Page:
Failing to Choose the Best Price: Theory, Evidence, and Policy

Failing to Choose the Best Price: Theory, Evidence, and Policy Both the “law of one price” and Bertrand’s (J Savants 67:499–508, 1883) prediction of marginal cost pricing for homogeneous goods rest on the assumption that consumers will choose the best price. In practice, consumers often fail to choose the best price because they search too little, become confused comparing prices, and/or show excessive inertia through too little switching away from past choices or default options. This is particularly true when price is a vector rather than a scalar, and consumers have limited experience in the relevant market. All three mistakes may contribute to positive markups that fail to diminish as the number of competing sellers increases. Firms may have an incentive to exacerbate these problems by obfuscating prices, thereby using complexity to make price comparisons difficult and soften competition. Possible regulatory interventions include: simplifying the choice environment, for instance by restricting price to be a scalar; advising consumers of their expected costs under each option; or choosing on behalf of consumers. http://www.deepdyve.com/assets/images/DeepDyve-Logo-lg.png Review of Industrial Organization Springer Journals

Failing to Choose the Best Price: Theory, Evidence, and Policy

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Publisher
Springer Journals
Copyright
Copyright © 2015 by Springer Science+Business Media New York
Subject
Economics / Management Science; Industrial Organization; Microeconomics
ISSN
0889-938X
eISSN
1573-7160
D.O.I.
10.1007/s11151-015-9476-x
Publisher site
See Article on Publisher Site

Abstract

Both the “law of one price” and Bertrand’s (J Savants 67:499–508, 1883) prediction of marginal cost pricing for homogeneous goods rest on the assumption that consumers will choose the best price. In practice, consumers often fail to choose the best price because they search too little, become confused comparing prices, and/or show excessive inertia through too little switching away from past choices or default options. This is particularly true when price is a vector rather than a scalar, and consumers have limited experience in the relevant market. All three mistakes may contribute to positive markups that fail to diminish as the number of competing sellers increases. Firms may have an incentive to exacerbate these problems by obfuscating prices, thereby using complexity to make price comparisons difficult and soften competition. Possible regulatory interventions include: simplifying the choice environment, for instance by restricting price to be a scalar; advising consumers of their expected costs under each option; or choosing on behalf of consumers.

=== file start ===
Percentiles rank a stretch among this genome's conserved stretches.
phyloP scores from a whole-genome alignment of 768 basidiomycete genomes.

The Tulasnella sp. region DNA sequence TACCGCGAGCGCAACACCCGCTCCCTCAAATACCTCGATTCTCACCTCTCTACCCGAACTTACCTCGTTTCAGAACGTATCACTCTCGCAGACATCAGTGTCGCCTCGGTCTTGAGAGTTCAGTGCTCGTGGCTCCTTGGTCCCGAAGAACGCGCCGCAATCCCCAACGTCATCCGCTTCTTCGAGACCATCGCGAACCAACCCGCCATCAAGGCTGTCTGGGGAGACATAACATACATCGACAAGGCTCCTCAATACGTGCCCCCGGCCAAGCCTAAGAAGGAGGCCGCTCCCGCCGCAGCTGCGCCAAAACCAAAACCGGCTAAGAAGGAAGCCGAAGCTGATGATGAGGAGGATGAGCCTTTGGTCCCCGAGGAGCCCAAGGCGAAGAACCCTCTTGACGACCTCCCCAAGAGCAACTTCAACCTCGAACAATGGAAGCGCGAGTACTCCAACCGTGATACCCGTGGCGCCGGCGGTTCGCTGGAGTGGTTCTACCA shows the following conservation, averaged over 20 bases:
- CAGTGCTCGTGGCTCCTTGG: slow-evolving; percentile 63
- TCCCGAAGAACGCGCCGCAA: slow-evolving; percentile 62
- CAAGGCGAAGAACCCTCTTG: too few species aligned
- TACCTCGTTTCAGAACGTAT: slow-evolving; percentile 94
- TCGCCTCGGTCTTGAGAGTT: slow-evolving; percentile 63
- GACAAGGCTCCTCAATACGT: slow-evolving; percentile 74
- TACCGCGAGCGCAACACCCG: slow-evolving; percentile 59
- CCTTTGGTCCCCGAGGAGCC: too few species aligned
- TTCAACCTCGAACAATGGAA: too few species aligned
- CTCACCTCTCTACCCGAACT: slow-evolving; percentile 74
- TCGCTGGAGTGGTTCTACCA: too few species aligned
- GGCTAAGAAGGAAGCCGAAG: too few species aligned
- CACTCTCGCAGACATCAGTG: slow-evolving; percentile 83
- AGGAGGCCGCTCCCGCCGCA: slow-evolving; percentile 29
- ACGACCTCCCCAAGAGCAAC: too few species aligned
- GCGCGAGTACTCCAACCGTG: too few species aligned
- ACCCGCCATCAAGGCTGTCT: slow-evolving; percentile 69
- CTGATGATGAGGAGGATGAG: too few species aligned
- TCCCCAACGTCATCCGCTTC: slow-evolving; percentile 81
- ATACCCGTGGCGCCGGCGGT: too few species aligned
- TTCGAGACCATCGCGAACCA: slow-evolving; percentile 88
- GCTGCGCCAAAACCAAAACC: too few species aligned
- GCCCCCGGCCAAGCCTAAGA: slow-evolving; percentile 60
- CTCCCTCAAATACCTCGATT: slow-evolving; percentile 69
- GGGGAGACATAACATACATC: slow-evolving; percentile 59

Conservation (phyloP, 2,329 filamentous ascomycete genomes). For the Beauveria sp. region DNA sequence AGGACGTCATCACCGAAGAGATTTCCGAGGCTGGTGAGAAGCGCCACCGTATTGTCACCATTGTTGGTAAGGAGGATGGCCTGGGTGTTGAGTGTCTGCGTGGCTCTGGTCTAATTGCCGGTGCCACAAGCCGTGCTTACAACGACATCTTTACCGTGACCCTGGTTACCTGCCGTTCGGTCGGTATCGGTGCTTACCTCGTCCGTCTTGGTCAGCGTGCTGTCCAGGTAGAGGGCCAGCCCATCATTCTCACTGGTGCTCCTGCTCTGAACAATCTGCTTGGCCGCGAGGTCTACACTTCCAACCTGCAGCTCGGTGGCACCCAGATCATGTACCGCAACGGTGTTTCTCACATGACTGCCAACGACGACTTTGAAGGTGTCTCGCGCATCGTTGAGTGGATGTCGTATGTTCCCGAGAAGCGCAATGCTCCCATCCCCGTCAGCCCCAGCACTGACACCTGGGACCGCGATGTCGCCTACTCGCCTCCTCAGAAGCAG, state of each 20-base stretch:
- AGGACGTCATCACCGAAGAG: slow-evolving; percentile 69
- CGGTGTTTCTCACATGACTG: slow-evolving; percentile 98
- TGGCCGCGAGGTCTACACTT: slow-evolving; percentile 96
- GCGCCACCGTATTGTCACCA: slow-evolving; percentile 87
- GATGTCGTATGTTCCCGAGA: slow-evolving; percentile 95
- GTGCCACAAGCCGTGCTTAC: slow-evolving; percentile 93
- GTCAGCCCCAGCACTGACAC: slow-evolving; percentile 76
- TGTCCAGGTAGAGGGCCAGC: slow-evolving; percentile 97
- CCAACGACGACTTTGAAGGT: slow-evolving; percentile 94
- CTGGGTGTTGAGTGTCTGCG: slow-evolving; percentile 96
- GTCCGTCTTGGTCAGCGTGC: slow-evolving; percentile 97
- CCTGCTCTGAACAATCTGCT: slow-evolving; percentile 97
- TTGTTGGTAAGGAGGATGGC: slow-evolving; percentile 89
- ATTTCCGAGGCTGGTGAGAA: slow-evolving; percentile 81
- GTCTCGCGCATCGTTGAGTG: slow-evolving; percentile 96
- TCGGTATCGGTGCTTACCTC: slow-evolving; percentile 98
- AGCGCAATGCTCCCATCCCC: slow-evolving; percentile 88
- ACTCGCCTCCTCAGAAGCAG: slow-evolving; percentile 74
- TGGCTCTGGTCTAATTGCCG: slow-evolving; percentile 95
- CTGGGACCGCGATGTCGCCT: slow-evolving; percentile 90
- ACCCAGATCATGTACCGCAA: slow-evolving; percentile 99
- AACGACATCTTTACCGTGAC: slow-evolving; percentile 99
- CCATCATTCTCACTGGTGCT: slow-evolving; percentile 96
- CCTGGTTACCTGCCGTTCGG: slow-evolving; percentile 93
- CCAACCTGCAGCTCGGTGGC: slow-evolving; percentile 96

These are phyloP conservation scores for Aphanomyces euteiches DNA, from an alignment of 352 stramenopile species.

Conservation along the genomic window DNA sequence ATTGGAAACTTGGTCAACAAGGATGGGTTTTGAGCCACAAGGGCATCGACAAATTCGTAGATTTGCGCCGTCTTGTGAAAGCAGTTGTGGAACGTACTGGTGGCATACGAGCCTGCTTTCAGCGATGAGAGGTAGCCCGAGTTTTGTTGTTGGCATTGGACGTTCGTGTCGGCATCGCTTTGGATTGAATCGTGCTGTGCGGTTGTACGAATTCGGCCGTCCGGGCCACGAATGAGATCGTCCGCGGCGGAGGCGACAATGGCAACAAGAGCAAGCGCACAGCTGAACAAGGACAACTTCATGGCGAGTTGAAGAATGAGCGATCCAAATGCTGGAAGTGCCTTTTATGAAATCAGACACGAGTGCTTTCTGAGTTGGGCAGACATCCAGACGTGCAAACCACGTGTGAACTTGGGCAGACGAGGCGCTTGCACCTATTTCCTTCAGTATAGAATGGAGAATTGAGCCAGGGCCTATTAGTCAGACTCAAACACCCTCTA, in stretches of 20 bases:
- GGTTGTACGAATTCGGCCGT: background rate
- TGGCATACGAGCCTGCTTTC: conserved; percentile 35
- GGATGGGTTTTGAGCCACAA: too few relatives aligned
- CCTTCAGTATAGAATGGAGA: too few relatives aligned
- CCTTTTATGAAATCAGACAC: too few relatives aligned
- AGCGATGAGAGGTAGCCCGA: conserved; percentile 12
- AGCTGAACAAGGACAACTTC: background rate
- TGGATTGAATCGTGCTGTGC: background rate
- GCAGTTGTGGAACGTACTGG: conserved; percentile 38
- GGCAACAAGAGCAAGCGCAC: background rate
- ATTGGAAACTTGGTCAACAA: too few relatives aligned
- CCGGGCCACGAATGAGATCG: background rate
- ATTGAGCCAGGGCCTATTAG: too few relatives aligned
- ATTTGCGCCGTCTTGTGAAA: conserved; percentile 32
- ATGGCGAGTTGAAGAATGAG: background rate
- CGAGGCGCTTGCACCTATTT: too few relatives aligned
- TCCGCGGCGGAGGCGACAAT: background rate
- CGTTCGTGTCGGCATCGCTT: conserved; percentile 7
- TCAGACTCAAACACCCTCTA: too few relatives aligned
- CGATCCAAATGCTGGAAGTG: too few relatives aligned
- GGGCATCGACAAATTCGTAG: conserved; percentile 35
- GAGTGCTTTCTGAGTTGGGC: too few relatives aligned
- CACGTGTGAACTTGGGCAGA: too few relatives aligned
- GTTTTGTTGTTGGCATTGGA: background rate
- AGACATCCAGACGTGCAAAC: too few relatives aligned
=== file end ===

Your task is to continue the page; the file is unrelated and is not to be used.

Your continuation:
Journal

Review of Industrial OrganizationSpringer Journals

Published: Sep 5, 2015

References

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